|Index||7 reviews in total|
Wow. This film made me want to go back to Argentina, my birth country.
(My family emigrated to the US when I was a small kid and I haven't
been to visit Argentina since the early 80s.)
This is a beautifully crafted little story. The effective use of white/snow gives the story a purity and sweetness that enhances the feeling of loss and sadness that the main characters feel. I adored every minute of it. The main character is so cool. You have to speak Argentinean Spanish in order to really appreciate how adorable he is.
I love how this movie shows a different side of Argentina yet it's an Argentinan picture through and through. (The guy who rips off airplane parts is a classic example.) Even the "small" characters in this film are engaging. The nurse, the tour guide/stripper, the taxi driver. (A nod to Argentina's Jewish population.)
This movie would be a great double feature watched with the original Insomnia.
I particularly enjoyed this movie. It came to a film festival close to where I live and although it was a very simple movie, it had a light-hearted yet meaningful feel to it. Sometimes simple is the best way to make a movie. Some movies are just too complicated nowadays. You can't have heavy, drama-filled movies all the time, this was a nice change of pace. I also enjoyed the semi-cynical view of death and the suffering that unsatisfied love brings to a person. I don't believe I've ever seen a movie quite like this one and since my primary language is English, it was truly refreshing to see an international film with such content.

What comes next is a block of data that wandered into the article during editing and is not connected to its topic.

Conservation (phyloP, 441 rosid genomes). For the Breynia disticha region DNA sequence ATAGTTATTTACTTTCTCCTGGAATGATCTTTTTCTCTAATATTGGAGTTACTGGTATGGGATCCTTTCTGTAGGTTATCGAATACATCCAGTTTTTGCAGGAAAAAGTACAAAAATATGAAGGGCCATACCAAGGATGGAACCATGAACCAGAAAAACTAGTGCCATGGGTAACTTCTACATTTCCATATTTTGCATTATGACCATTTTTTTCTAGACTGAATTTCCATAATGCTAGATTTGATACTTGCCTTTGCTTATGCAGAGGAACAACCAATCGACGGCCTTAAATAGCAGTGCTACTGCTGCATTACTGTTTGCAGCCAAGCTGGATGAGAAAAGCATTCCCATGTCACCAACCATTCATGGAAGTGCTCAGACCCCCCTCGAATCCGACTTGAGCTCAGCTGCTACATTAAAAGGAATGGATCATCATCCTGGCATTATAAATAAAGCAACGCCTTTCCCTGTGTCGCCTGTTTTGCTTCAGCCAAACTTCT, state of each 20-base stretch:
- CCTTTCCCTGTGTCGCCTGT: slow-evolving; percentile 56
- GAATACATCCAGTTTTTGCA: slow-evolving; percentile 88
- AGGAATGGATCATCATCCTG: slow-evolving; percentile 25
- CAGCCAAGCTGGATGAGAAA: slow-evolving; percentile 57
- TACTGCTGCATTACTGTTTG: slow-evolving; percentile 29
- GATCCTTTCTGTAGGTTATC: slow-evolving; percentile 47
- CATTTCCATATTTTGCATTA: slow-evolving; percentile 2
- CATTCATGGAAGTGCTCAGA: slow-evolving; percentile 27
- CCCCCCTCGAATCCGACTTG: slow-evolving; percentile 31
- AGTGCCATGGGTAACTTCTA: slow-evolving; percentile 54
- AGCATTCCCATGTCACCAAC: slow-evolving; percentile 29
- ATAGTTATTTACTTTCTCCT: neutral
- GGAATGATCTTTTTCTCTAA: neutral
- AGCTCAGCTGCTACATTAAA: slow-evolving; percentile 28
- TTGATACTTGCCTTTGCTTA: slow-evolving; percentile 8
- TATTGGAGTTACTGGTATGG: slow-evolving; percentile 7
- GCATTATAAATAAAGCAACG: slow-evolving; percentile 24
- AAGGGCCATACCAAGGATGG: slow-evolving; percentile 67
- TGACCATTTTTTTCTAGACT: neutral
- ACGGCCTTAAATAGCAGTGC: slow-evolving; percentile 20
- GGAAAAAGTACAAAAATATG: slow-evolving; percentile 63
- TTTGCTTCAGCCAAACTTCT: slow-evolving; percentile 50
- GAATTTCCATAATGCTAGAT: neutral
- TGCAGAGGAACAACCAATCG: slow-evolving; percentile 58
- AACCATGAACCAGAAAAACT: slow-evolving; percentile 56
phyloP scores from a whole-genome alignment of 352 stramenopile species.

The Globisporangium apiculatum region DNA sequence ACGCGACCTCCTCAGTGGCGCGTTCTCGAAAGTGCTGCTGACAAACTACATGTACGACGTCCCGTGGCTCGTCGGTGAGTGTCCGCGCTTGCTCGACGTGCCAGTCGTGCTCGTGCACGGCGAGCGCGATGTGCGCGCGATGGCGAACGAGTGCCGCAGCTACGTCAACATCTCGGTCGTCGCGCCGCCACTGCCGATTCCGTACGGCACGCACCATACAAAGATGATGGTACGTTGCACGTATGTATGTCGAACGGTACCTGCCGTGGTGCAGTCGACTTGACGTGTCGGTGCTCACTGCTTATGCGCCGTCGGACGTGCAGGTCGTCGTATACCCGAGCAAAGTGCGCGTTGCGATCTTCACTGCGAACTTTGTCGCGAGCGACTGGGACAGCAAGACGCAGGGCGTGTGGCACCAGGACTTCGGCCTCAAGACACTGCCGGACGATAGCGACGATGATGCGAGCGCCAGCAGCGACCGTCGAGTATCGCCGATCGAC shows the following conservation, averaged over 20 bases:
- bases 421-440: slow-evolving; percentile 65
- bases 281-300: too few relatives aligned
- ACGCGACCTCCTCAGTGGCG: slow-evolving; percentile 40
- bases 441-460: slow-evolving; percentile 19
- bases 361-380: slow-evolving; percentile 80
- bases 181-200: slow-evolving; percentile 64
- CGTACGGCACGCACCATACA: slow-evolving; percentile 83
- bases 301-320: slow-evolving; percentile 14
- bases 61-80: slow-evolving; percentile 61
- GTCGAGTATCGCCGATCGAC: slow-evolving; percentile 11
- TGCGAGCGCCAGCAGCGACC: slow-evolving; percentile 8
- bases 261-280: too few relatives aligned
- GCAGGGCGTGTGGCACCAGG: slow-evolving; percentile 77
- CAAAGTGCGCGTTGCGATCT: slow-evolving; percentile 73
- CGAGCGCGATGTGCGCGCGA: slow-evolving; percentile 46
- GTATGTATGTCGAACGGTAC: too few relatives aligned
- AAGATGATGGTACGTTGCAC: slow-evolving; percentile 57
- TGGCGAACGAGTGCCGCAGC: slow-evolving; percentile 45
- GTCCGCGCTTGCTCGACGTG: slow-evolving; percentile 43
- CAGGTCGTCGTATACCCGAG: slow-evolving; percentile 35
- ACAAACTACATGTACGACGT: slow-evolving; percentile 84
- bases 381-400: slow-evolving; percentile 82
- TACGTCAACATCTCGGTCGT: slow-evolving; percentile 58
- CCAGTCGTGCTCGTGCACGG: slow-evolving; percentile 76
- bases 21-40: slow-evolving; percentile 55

*** This review may contain spoilers ***
Ushuaia, at the extreme south end of Argentina is the setting for this
story, which starts in Buenos Aires. It involves a chance meeting
between a man and a woman who don't know about each other's existence,
but fate will bring them together to this remote part of the country,
where Teresa, the flight attendant, has a layover. Julian, a taciturn
doctor, will meet the love of his life in Teresa. They will have a
night of love and then go in different directions. They will come
together at the end, when we see them on a flight where Teresa is just
Director Daniel Burman's film is a strange one. The screen play, which he co-wrote with Emiliano Torres, a frequent collaborator, bears no similarity with his previous films which have the urban setting of Buenos Aires as the background. By bringing Teresa and Julian to this forgotten town in the middle of the winter, the director gives us a strange story that flourishes in this most hostile, yet gorgeous, environment.
Where Mr. Burman succeeds is in the way he uses his actors to give wonderful performances. Ingrid Rubio, a Spanish actress who has worked in Argentina before, is wonderful as the flight attendant. Same goes for Alfredo Casero, an actor who exudes kindness as he and Teresa fall for one another. Even the supporting players add to the story. Emilio Disi is the mechanic who steals parts from the planes he services at the local airport in order to build his own dream craft. Valentina Bassi is also effective. Daniel Hendler, in a small role as a taxi driver, has two excellent scenes in the film. Norma Aleandro, one of the best actresses from Argentina appears briefly as Teresa's mother.
This film shows a mature Daniel Burman doing what he does best.
It may be set on a different world within Argentina, but that doesn't
take way the fact that it is a well-made movie and runs very well